Cloud analytical solutions company Numerify has raised more than $8 million in an oversubscribed Series A led by Lightspeed Venture Partners. A long list of angels with impressive résumés contributed to the round, lending the company (currently in stealth mode) credibility––not that pre-revenue Numerify needs it.
Founders Guarav Rewari and Srikant Gokulnatha worked at Hyperion, Oracle and MicroStrategy prior to starting Numerify, plus their 50-person team has more than 275 years of experience “in building and marketing analytics products,” according to a company backgrounder. It’s safe to say they’ve been around this particular block before.
Numerify CEO Rewari knew from experience the frustrations faced by those in the business analytics space, and about consumers behavior patterns regarding cloud operational applications versus their analytical cousins. Currently, adoption of cloud operational applications is through the roof, while users have yet to go whole hog with cloud analytics.
But it’s not that consumers aren’t interested; it’s that they’re confused.
“To really make cloud analytics as popular as cloud operational applications, some hard challenges need to be addressed,” Rewari says. “The first and foremost among them is, how do you integrate data that is now sitting not just in on-premise land but also in the cloud world?”
Users gain access to data in the cloud through APIs or jump through hoops for vendors with specific protocols. While ensuring even access to data across premises is possible, it takes a lot of manpower and drudge work, something Rewari knows companies would rather not deal with. “We look at that landscape, and we said goodness, either companies are going to go about solving that manually or by getting in professional services, firms, and paying an arm and a leg,” he says. “Or perhaps we can solve it on their behalf and make it available to them as a cloud service. And that’s what Numerify was created to do.”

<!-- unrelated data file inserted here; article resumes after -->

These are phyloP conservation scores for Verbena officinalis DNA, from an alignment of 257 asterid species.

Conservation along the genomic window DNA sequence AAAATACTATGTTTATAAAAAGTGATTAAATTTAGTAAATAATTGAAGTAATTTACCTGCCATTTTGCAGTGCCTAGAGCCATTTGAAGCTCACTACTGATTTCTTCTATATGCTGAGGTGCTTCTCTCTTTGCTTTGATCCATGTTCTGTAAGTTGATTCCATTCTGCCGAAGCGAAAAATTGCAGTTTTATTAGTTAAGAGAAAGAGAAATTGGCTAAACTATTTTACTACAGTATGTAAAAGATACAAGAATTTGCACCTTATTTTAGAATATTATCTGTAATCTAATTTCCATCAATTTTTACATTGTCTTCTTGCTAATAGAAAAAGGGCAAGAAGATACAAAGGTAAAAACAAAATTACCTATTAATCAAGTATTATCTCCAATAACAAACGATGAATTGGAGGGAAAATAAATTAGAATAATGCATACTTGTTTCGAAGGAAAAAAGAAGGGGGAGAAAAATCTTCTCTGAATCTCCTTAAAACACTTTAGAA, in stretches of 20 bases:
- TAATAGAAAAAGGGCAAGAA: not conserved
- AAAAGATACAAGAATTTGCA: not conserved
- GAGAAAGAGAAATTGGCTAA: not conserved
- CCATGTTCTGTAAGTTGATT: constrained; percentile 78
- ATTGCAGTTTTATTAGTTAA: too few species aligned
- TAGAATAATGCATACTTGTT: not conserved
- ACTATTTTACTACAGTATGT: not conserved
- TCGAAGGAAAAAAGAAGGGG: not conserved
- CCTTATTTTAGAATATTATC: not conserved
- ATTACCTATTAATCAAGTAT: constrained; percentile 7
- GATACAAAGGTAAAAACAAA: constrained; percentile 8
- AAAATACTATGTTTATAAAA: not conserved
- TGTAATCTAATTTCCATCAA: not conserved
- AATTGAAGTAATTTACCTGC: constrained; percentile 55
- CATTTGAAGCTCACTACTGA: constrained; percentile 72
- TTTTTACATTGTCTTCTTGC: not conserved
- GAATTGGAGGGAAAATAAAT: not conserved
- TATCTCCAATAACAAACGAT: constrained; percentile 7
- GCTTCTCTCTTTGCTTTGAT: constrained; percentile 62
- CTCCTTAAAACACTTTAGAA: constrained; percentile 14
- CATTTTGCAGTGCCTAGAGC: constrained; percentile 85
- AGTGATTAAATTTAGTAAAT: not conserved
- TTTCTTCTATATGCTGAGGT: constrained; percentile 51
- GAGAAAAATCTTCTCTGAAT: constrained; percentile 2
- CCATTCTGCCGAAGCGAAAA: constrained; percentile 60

Ease of deployment remains crucial to Numerify’s success, as users compare cloud operational applications with analytical solutions. You don’t need to be a rocket scientist to figure out Salesforce.com, and won’t need to be one to use Numerify, either.
“We’re giving you a cloud service that provides you analytics on top of your operational cloud applications and on premise applications, and…it’s going to be as easy to deploy and use as the cloud applications themselves, like Salesforce.com,” he says. “It’s [ironic] that these new applications in the cloud are so easy to use that three-to-five-person shops with no IT person in sight are able to get going with Salesforce.com and other products like it; but the minute it comes to analyzing data on top of these systems or a combination of these systems, then it’s time to call in the systems integrator [and such.]”
According to Rewari, not much on the market today compares with Numerify’s approach. Customized analytical solutions atop the application layer come closest, but even then, Rewari says his company’s product has the edge. ‘If you had a handcrafted approach to building an analytical solution on top, guess what? You’ve got to pick up the phone and call those systems integrators back every time there’s a change in the underlying application,” he says. Users save money each time they don’t have to call in a professional to readjust their cloud analytics layer.
Numerify’s got a new word for their fresh methods––one that goes to the heart of what their product does. “The process of getting data out of the different cloud applications that you had, and some on-premise applications into a central repository, so the process of forcing that data, shaping that data, storing that data, and then eventually serving that data is what we’re calling ‘Numerification,’” he says. “And you can either do it through man, which is professional services-intensive, or we believe with our service offering, or product offering, you can do it through machine.”
Rewari says Numerify’s revenue model is subscription-based, and that the company also has direct sales representatives. According to their backgrounder, “interest in Cloud Analytics is rapidly growing and will grow to a $10 billion software market by 2017” (numbers from IDC Business Analytics and Numerify analysis).
More financing may come in the near future. “I think we’ll we look at, potentially, some additional financing sometime next year,” Rewari says.
For this round, Frank Slootman (ServiceNow), Amit Singh (Google Enterprise), Deep Nishar (LinkedIn), James Ramsey (formerly of NetSuite), Abhay Parasnis (Kony, formerly of Oracle Cloud and Microsoft Azure), and BV Jagadeesh (formerly of NetScaler and Exodus) invested alongside Lightspeed.